The tiny Gate Theatre currently has two online offerings. I watched one, Suzy Storck, a few weeks ago and found it fascinating. I’m sorry to say that I found The Unknown Island rather less engaging but think that was almost entirely down to needing to be present in the room. This brief play (55 minutes) is based on novelist Jose Saramago’s short story, The Tale Of The Unknown Island, and adapted for the stage by director Ellen McDougall and dramaturg Clare Slater. It’s interesting that the first three words of the original title have been omitted for, if anything, they are the most important; this is definitely a play about the attraction and power of storytelling.
The four performers act as both narrators and characters though the fluidity of the production ensures that they constantly switch roles – sometimes mid paragraph – so that all of them get to play the enigmatic hero, the king and so on. Potentially confusing, it actually isn’t and gives the production a USP it would otherwise lack. For there is an awful lot of narrative to get through and assigning this to just one of the quartet would seriously have unbalanced the production. It also cleverly demonstrates how the oral tradition of story telling is passed from person to person and that there are as many ways to relate a narrative as there are people to relate it. In essence the story is very simple. The hero wants to take a voyage to find an island that has never been seen before (one must exist somewhere) and requests the king to give him a ship. He embarks on the journey with just one companion, the king’s cleaning lady (!) and they gradually form a close relationship. If I’m making it all sound like an adult version of Jackanory, then that’s probably not a bad comparison but as a play it lacks dramatic tension and there’s very little hint of conflict. Given that it is faithful recreation of the original that is only to be expected but it did make for a rather soporific experience and I must admit I did nearly nod off at one point…. maybe that was (almost) mission accomplished (?)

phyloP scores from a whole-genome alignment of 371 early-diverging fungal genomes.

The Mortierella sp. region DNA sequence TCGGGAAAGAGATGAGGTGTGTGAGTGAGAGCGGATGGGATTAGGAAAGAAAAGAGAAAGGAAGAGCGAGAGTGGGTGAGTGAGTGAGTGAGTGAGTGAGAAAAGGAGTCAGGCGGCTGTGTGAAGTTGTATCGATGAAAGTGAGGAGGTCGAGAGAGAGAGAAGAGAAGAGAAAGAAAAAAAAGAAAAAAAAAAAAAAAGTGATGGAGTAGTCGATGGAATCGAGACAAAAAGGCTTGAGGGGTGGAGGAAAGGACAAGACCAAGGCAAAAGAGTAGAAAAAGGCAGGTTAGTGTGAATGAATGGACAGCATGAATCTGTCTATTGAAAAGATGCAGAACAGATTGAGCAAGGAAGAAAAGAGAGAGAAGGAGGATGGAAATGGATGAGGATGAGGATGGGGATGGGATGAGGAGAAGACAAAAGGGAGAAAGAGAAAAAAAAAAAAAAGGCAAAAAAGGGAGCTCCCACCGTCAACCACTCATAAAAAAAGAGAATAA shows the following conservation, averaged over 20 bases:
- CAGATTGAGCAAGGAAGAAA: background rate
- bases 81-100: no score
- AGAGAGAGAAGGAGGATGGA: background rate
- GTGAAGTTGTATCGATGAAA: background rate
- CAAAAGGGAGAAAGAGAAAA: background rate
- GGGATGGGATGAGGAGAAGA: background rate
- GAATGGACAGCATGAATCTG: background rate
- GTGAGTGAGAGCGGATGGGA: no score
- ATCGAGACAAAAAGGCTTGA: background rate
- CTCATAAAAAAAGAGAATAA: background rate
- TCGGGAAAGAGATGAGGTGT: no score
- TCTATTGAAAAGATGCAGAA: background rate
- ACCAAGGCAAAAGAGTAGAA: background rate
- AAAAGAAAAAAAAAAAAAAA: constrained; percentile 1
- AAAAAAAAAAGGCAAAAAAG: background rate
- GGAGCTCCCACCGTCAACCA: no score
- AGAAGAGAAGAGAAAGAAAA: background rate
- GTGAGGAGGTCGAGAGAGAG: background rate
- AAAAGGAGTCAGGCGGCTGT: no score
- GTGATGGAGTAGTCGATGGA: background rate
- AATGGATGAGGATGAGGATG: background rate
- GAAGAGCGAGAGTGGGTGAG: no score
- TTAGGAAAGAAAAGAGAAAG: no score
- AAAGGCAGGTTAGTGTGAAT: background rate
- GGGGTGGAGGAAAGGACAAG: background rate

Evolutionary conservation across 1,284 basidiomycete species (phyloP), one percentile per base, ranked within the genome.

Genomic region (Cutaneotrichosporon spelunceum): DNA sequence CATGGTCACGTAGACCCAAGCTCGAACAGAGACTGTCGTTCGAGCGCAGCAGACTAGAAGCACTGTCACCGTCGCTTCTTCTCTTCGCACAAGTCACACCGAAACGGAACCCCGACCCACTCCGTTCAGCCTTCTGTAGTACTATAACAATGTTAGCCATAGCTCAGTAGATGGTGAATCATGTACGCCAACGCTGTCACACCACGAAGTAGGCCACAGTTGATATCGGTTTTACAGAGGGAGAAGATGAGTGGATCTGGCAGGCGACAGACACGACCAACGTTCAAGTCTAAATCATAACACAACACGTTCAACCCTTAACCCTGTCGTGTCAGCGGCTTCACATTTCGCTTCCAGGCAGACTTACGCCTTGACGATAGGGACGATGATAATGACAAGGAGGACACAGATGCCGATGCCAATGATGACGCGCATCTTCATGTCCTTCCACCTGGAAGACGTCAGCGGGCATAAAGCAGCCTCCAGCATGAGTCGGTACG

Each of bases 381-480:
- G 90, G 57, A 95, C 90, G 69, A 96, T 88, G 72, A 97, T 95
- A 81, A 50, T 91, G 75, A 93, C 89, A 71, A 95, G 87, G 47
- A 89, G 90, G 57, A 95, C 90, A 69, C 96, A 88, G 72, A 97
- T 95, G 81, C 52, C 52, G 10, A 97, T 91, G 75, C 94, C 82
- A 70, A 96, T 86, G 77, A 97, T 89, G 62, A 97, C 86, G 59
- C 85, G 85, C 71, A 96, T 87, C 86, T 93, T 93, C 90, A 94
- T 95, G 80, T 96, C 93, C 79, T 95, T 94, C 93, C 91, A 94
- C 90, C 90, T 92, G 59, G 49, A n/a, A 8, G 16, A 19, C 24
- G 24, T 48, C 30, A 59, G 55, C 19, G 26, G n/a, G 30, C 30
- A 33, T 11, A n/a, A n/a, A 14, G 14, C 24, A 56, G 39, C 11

The tale is very simply staged with minimal use of props and only perfunctory use of costumes – the piece is totally concentrated on the power of the spoken language. However, in the last twenty minutes this changes as things become more visually arresting. Following a short section in darkness in which the narrative continues just like a bedtime story, lights return to reveal a technicolour setting with a dream like quality. The main additional element of balloons (apparently something of a consistent trope with the director) reinforces this. It stands in contrast to the simplicity of the first two thirds but it’s all a bit too late in the day to really claw back interest. Lighting (Lizzie Powell) is used to good effect particularly when a large window is opened and daylight (reality?) streams in.
The actors (Jon Foster, Hannah Ringham, Thalissa Teixeira – particularly watchable – and Zubin Varla) work closely together and come across as a team rather than individuals. They pass the narrative and character batons comfortably between them and, as with all good story telling, engage directly with the audience who are seated around the perimeter of the room. Occasionally the quartet sit among the audience and in one section share bread, wine and olives which echoes the communality of the shared experience. However, this unscripted picnic goes on for a good five minutes and while it might (indeed it almost certainly does) work in the context of a live performance it sucked out any energy from the piece on video. A severe case of “you really had to be there”.
Production photos by Cameron Slater
The Unknown Island is available on You Tube. Click here
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